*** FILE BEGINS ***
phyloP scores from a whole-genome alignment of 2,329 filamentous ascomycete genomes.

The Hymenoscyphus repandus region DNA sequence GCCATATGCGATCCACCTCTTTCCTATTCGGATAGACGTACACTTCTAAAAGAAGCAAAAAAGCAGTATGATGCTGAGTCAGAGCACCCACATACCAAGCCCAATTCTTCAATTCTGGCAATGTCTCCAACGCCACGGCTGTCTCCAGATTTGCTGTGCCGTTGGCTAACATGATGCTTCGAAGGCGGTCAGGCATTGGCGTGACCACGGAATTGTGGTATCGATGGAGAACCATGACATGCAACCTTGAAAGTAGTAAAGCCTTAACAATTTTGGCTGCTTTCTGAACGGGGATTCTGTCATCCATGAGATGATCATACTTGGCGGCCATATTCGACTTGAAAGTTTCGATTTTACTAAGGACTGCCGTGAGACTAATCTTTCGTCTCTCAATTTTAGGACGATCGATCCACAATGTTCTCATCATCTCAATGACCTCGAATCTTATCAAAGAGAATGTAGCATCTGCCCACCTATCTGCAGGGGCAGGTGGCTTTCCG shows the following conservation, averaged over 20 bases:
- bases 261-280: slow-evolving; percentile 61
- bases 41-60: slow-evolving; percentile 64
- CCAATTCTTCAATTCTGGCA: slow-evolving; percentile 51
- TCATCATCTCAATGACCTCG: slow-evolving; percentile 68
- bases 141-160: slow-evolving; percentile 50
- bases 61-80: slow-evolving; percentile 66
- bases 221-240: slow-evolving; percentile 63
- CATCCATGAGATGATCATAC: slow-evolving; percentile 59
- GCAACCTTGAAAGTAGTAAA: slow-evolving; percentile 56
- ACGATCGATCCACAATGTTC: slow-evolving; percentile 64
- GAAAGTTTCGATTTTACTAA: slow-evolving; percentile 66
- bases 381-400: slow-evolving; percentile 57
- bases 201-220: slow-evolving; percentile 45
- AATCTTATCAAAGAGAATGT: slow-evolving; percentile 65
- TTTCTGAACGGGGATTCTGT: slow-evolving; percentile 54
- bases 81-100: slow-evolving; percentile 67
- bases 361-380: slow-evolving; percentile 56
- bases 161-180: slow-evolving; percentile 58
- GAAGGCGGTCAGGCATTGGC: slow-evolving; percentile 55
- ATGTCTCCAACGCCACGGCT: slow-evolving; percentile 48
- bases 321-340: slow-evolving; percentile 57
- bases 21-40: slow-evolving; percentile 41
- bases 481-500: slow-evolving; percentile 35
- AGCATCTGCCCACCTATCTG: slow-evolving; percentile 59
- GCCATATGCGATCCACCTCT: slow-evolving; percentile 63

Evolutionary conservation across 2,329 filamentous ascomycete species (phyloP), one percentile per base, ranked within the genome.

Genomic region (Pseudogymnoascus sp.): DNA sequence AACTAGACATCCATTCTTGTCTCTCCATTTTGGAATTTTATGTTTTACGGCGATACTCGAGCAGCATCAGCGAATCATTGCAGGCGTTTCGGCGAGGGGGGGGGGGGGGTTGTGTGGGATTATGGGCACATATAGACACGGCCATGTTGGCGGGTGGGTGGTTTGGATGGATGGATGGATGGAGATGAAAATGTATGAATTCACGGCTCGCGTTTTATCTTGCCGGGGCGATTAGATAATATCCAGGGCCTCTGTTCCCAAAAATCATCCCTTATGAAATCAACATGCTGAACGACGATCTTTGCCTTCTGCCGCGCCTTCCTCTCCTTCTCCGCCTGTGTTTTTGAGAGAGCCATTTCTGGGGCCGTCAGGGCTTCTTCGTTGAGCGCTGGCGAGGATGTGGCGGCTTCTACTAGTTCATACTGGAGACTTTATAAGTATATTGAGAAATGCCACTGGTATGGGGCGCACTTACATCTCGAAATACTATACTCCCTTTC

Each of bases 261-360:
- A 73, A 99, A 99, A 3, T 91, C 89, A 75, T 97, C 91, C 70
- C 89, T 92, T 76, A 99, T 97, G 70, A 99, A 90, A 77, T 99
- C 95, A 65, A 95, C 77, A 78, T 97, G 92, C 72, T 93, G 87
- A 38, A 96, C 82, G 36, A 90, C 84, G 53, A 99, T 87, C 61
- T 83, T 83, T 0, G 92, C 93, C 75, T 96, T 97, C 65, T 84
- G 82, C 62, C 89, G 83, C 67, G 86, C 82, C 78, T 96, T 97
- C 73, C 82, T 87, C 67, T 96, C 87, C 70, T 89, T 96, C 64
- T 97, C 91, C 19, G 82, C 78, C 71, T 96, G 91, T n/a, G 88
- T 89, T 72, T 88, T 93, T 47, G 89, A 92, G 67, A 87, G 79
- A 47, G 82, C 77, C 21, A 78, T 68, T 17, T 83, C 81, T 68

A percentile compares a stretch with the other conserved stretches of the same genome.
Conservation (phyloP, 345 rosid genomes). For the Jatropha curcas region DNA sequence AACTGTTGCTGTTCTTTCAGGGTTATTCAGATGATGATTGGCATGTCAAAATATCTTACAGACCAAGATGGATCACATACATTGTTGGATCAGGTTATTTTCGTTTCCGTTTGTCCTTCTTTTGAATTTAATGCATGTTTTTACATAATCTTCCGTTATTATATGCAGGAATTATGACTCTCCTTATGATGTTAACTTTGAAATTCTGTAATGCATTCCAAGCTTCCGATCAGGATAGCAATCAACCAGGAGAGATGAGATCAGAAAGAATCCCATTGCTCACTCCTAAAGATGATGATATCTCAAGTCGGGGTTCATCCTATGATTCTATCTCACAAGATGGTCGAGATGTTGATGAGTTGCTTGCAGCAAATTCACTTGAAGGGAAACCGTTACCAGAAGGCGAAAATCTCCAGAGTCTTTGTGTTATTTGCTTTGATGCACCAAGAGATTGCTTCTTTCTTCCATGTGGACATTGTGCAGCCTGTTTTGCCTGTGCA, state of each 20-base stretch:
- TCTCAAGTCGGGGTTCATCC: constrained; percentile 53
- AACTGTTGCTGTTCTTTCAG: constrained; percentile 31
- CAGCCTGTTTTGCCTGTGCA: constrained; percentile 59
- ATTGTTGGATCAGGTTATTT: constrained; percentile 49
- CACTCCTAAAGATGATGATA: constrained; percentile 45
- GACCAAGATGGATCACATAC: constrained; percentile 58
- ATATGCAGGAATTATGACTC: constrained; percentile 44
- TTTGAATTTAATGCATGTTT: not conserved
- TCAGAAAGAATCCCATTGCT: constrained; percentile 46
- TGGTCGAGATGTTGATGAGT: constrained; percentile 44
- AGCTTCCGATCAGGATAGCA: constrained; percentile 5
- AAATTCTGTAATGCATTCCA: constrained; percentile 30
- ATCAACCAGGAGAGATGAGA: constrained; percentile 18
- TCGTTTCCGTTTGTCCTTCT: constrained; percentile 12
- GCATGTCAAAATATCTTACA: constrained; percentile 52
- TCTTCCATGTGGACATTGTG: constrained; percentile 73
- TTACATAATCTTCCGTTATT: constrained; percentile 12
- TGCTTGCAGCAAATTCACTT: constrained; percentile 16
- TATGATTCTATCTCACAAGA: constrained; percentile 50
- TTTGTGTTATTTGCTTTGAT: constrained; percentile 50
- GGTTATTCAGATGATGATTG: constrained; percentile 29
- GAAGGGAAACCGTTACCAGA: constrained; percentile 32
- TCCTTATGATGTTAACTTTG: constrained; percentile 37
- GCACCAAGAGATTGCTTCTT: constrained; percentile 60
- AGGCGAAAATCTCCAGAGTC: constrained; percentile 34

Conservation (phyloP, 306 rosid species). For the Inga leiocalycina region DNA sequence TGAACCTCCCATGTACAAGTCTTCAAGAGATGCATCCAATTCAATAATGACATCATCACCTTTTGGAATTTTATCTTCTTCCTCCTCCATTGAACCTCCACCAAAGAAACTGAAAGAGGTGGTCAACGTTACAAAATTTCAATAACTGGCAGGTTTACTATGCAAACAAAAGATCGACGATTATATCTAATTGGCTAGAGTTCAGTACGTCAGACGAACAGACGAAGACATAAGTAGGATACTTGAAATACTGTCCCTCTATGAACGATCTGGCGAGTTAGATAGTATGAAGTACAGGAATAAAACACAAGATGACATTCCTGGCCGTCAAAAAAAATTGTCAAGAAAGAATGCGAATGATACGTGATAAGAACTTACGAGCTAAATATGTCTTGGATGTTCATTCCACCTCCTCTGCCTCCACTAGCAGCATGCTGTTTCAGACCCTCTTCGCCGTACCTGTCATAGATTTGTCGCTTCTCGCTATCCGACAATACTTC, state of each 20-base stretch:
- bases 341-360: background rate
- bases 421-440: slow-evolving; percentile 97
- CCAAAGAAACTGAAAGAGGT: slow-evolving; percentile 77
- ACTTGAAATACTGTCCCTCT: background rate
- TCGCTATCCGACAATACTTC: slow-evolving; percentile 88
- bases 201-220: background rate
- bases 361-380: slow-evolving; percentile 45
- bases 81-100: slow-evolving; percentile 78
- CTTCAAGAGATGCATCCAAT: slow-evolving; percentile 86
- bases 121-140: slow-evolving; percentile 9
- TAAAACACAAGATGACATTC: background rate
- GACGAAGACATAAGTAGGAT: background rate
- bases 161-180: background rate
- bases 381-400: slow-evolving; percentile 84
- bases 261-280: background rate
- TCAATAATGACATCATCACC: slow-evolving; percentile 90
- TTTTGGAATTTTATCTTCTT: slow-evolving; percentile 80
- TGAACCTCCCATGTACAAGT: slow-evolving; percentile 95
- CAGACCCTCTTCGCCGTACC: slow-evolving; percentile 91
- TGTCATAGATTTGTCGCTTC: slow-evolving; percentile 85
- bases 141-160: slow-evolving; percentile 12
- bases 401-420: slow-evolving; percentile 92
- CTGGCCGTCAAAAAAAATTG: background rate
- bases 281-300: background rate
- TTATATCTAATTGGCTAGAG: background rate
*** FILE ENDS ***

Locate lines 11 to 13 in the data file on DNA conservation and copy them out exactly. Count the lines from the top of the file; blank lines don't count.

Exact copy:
- GCAACCTTGAAAGTAGTAAA: slow-evolving; percentile 56
- ACGATCGATCCACAATGTTC: slow-evolving; percentile 64
- GAAAGTTTCGATTTTACTAA: slow-evolving; percentile 66